Urine Tests Increase Consistencies in Injured Workers


Monitoring injured workers by testing urine samples can increase prescription consistencies, according to a recent study.

Urine drug testing alongside clinical monitoring and oversight can reduce the use and expenses of high-risk medications such as opioids, according to study results presented in September at AAPM by Helios.

Researchers from Helios studied 335 injured workers aged an average of 49 years enrolled in the Drug Testing and Monitoring (DTM) service between March and May 2013. The categories measured included total medications, opioid analgesics, all controlled substances, and benzodiazepines. The researchers evaluated the patients in 90-day intervals (-90 days, 0 days, and +90 days), using baseline as the initial inconsistent test. Utilization was determined by supply of medication.

Most notably, the researchers determined more injured workers were filling their prescriptions at multiple pharmacies and/or had prescriptions for opioids written by multiple prescribers. These patients had a urine drug test result consistent with their current medication regimen.

Similarly, more workers’ — who had received a prescription for a cannabinol, stimulant, and/or those that were receiving a therapy of long-acting opioid pain relievers in lieu of any short-acting analgesic – test results returned inconsistencies with their current medication regimens.

The investigators found 67.2 percent of the urine drug tests were inconsistent. The researchers attribute this to potentially aberrant behavior, such as prescribed medications not found in the urine, non-prescribed medications detected in the urine, and/or other illicit substances found. Of the inconsistencies, 66.6 percent of urine tests had at least one non-prescribed medication, 46.8 percent did not show prescribed medications, and 14.9 percent had illegal substances such as marijuana, cocaine, methamphetamine, and heroin.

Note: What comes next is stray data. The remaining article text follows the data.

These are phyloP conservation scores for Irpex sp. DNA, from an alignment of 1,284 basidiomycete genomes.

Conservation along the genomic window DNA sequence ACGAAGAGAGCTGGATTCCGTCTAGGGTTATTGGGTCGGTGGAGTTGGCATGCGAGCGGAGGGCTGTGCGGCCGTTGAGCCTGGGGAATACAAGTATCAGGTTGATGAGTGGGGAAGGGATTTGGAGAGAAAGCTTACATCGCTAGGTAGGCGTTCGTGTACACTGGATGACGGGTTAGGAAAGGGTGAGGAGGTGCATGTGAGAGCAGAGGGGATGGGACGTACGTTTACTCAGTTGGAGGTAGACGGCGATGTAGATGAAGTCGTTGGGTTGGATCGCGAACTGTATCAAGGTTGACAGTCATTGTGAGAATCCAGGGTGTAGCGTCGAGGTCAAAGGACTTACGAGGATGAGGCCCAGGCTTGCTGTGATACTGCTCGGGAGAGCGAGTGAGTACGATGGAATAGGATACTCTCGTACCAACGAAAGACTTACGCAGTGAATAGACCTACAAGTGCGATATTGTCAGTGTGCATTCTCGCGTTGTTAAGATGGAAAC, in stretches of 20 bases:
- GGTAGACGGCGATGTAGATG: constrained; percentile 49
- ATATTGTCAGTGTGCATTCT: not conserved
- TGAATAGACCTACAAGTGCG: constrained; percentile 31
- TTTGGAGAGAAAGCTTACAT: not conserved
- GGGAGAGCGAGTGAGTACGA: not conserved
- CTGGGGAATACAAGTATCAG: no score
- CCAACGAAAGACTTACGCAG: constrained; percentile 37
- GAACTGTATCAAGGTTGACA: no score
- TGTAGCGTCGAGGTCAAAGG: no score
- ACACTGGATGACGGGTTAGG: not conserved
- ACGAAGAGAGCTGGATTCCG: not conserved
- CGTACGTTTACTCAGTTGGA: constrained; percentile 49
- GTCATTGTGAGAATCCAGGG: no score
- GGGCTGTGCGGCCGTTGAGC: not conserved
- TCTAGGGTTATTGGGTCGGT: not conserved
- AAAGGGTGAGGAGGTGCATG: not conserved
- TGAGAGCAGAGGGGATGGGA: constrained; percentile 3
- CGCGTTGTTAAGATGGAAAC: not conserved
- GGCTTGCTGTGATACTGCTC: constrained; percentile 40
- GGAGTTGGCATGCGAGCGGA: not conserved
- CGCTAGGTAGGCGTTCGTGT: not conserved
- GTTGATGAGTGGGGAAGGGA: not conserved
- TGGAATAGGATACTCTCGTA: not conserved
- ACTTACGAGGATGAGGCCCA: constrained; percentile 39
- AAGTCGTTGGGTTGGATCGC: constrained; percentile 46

The researchers also successful 75 percent of the time in identifying injured workers who had inconsistent test results; prescribers were only accurate 51.3 percent of the time.

The changes in utilization and costs were also assessed during the 90 day period. All medication use and spend showed reductions: opioids showed 34.2 percent and 26.5 percent reductions in utilization and spend, respectively; benzodiazepines showed 44.4 percent and 47.7 percent reductions in utilization and spend, respectively; and all other controlled substances showed 35.8 percent and 37.3 percent decrease in utilization and spend, respectively. Over the 90 day period, average morphine equivalency dose per day was reduced from 145 mg to 100 mg, and 30 percent of the test group were completely weaned off opioid substances.

“By providing prescribers with additional information regarding unexpected drug test results, our drug testing and monitoring service has successfully reduced workers’ compensation payer spend on controlled substances and other medications,” Matthew Foster, PharmD, clinical pharmacy manager for Helios, said in a press release. “It also resulted in decreased therapeutic risks associated with chronic pain treatment for injured workers.”

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